Tuesday, September 01, 2015

Brush brush brush..

Major unearthing done, and now it's down to the delicate work with tiny brushes, like any excavation job.

I'm going to finish this film

Suddenly decided last night that I cannot let this film die. It's so close to completion - a few more months can see it all the way through. As you can see, the set literally needs to be excavated before I can even get within 2 feet of it! So much stuff piled around it and on it. Let the digging commence.

Tuesday, February 10, 2015

Looking for

Here's the link where you can see it in's Wayback Machine:

It's with mixed regret and relief that I've let the site lapse. I purchased the domain way back before there was a YouTube or a Blogspot, and in order to post videos on the internet then you had to have a host site - one that you paid for on an ongoing basis. Since then of course things have changed immensely - not only can you host videos for free on YouTube, Vimeo or any number of other sites, but blogs allow you to also post written material and images for free as well. Not only that, but bandwidth has increased insanely since then, to the point that it's no problem for most people to stream videos in HD without waiting for buffering at all. Those little MOV files I was posting way back then were tiny because it was recommended clips be under 1 MB in filesize, otherwise too many people would have to wait a long time to let them load.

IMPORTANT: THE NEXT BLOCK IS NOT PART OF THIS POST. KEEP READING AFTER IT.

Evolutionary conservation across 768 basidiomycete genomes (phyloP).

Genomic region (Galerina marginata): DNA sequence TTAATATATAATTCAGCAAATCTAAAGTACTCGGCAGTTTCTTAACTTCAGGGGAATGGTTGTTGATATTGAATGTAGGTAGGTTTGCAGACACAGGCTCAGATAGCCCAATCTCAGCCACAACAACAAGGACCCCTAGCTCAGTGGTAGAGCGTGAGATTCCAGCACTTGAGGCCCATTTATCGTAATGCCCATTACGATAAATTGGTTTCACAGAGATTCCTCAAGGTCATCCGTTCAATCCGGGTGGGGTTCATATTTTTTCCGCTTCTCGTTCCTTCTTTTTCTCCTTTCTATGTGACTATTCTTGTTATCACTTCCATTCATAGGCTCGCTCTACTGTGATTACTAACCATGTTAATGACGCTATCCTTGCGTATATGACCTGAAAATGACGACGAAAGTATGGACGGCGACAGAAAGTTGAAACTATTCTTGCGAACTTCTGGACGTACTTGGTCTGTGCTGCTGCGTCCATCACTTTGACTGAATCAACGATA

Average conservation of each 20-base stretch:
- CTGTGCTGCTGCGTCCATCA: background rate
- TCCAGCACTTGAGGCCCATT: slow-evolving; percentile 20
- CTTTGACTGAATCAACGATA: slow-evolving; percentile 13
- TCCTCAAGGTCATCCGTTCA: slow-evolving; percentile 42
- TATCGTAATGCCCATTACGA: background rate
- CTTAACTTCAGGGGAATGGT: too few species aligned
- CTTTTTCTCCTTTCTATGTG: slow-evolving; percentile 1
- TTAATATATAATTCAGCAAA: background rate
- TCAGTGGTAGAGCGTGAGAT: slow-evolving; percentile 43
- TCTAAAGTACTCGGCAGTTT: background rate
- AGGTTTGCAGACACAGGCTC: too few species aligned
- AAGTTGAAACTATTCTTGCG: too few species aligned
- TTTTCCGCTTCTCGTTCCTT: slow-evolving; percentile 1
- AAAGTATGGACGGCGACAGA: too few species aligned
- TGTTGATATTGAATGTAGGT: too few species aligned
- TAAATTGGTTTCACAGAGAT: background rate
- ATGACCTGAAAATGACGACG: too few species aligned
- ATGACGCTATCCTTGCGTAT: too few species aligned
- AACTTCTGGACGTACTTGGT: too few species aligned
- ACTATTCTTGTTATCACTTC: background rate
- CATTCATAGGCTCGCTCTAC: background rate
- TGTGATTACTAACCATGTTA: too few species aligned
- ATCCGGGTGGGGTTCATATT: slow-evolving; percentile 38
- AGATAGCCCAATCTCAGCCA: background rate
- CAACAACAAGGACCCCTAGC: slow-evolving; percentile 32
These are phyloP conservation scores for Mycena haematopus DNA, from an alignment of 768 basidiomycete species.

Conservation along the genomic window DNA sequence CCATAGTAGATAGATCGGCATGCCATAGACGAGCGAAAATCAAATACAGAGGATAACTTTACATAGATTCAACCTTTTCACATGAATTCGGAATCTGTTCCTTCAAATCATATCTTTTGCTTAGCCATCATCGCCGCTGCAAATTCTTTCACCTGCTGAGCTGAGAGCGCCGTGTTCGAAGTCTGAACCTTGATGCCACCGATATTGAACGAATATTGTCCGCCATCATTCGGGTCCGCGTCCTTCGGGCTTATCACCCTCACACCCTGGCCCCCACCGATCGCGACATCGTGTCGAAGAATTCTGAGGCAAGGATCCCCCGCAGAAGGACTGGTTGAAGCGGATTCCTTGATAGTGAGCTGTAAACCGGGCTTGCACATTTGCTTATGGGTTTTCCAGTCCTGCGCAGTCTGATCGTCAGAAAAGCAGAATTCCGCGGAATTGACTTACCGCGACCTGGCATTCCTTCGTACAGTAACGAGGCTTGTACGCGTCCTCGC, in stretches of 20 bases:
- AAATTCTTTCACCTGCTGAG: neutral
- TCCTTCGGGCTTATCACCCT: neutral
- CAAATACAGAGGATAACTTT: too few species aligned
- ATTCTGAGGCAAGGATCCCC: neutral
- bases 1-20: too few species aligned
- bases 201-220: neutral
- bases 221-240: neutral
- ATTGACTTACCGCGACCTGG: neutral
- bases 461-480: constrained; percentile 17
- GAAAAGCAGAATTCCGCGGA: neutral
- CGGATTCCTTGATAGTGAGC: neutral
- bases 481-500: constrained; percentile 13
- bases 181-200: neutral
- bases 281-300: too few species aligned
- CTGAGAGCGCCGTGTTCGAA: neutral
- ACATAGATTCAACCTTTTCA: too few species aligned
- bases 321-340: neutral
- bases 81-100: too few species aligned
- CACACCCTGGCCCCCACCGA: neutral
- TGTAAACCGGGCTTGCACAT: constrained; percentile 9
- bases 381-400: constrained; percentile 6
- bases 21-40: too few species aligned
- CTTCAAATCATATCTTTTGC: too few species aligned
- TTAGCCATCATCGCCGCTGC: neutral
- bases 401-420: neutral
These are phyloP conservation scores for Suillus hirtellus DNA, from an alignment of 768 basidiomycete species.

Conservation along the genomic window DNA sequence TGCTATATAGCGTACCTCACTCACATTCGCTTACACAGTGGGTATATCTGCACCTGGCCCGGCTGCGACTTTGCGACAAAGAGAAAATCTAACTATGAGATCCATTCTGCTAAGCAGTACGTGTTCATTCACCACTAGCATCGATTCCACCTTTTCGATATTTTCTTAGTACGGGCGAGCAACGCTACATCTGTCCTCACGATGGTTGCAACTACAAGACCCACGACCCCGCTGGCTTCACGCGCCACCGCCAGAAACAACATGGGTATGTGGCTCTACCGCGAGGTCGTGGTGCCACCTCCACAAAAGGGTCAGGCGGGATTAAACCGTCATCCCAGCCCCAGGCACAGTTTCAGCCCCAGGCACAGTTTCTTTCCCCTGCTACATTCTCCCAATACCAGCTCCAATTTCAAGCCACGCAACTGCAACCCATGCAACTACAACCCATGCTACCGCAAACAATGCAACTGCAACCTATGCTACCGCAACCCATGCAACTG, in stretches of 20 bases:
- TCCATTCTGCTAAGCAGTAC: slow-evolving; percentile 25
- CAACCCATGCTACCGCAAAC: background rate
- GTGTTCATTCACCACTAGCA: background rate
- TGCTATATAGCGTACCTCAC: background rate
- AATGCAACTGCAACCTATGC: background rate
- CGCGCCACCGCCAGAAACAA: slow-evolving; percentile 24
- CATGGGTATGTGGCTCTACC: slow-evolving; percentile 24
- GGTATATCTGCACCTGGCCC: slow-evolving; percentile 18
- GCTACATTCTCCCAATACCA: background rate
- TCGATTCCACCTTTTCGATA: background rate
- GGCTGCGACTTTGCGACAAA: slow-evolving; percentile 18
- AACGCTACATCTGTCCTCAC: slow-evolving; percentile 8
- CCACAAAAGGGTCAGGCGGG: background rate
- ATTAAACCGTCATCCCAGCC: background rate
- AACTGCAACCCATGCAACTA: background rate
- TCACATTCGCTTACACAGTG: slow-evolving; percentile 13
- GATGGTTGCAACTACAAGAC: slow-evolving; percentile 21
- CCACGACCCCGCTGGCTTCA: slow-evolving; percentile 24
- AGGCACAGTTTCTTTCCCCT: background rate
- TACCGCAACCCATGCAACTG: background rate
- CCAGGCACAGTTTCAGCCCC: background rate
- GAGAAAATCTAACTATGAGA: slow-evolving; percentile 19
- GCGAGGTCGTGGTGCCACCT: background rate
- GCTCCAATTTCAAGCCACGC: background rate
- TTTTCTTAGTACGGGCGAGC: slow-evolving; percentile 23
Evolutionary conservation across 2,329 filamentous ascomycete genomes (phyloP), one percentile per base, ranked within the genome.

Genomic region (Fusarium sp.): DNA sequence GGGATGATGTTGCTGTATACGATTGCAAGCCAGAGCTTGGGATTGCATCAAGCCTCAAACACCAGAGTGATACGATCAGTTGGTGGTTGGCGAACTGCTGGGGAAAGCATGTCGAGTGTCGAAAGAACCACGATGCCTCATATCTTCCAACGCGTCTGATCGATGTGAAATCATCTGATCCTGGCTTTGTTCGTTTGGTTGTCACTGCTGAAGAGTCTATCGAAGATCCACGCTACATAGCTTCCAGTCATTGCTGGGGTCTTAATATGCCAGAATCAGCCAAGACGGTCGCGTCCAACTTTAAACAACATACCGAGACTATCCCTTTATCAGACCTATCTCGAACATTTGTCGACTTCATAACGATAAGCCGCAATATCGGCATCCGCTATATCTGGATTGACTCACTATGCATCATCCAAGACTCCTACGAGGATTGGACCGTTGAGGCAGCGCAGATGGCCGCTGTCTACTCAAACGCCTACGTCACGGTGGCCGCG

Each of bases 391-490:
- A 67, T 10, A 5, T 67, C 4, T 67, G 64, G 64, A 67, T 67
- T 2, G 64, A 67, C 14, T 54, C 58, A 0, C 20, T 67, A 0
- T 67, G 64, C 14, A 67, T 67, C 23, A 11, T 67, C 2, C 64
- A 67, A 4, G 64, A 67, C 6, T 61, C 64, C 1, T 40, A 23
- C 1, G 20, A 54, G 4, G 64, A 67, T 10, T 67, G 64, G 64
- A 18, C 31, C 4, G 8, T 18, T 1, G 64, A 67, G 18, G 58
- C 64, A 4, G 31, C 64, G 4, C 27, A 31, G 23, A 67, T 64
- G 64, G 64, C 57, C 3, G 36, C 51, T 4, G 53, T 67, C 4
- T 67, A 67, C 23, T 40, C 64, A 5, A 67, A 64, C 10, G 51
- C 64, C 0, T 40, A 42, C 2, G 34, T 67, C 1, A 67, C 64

Well, today most people don't know what an MOV is or have the software to watch it! And they wouldn't understand why the clips are in such low resolution or so short, or why many of them have no sound (all to keep filesize down). As more time goes by the site got to seem more and more like an anachronism from some bygone age - I'm using Blogspot now,and YouTube if I ever want to upload a video file (which hasn't been for a long time).

So I decided to let it lapse. It just didn't seem like there was any reason to keep paying for it anymore - I didn't think anybody was even looking at it anymore.

I'll post that link in the sidebar of this blog in case anyone still remembers it and wants to visit. I just checked to make sure it was working, and was amazed to find the video clips are still functioning!! I didn't think it worked that way - text and images sure, but usually not the video. Maybe it's because they're quicktimes rather than flash? Or maybe it's because the files are still hosted on the server? Yeah, that's probably it. Anyway, at least it's still there in some form - actually virtually the same, as long as the clips still work.

Tuesday, November 11, 2014

Friday, October 18, 2013

Ok, it's time to reveal my *other* blog...

Forgive me stopmoes, I've been unfaithful! The reason I haven't been updating here is that I've been working on my other passion - learning to paint. About a year ago I started another blog, which remained private until today, which I've been using as a journal of my artistic development. I'm still pretty insecure about going public with it, it consists largely of my thoughts about various artists and art in general, along with the art I've been doing to try to blow the dust off my neglected skills and try to transition from drawing to painting. I had just got a tablet around november last year, and was fumbling around with it very clumsily. Just because I kept trying though, I did develop some skill with using the stylus and with working in photoshop elements, and now I'm beginning to get used to working in color. A lot of what I have posted there isn't very good at all - much of it is simply exercises to develop my skills and stay in practice, some of it in media I'm unfamiliar with or trying things I hadn't done before.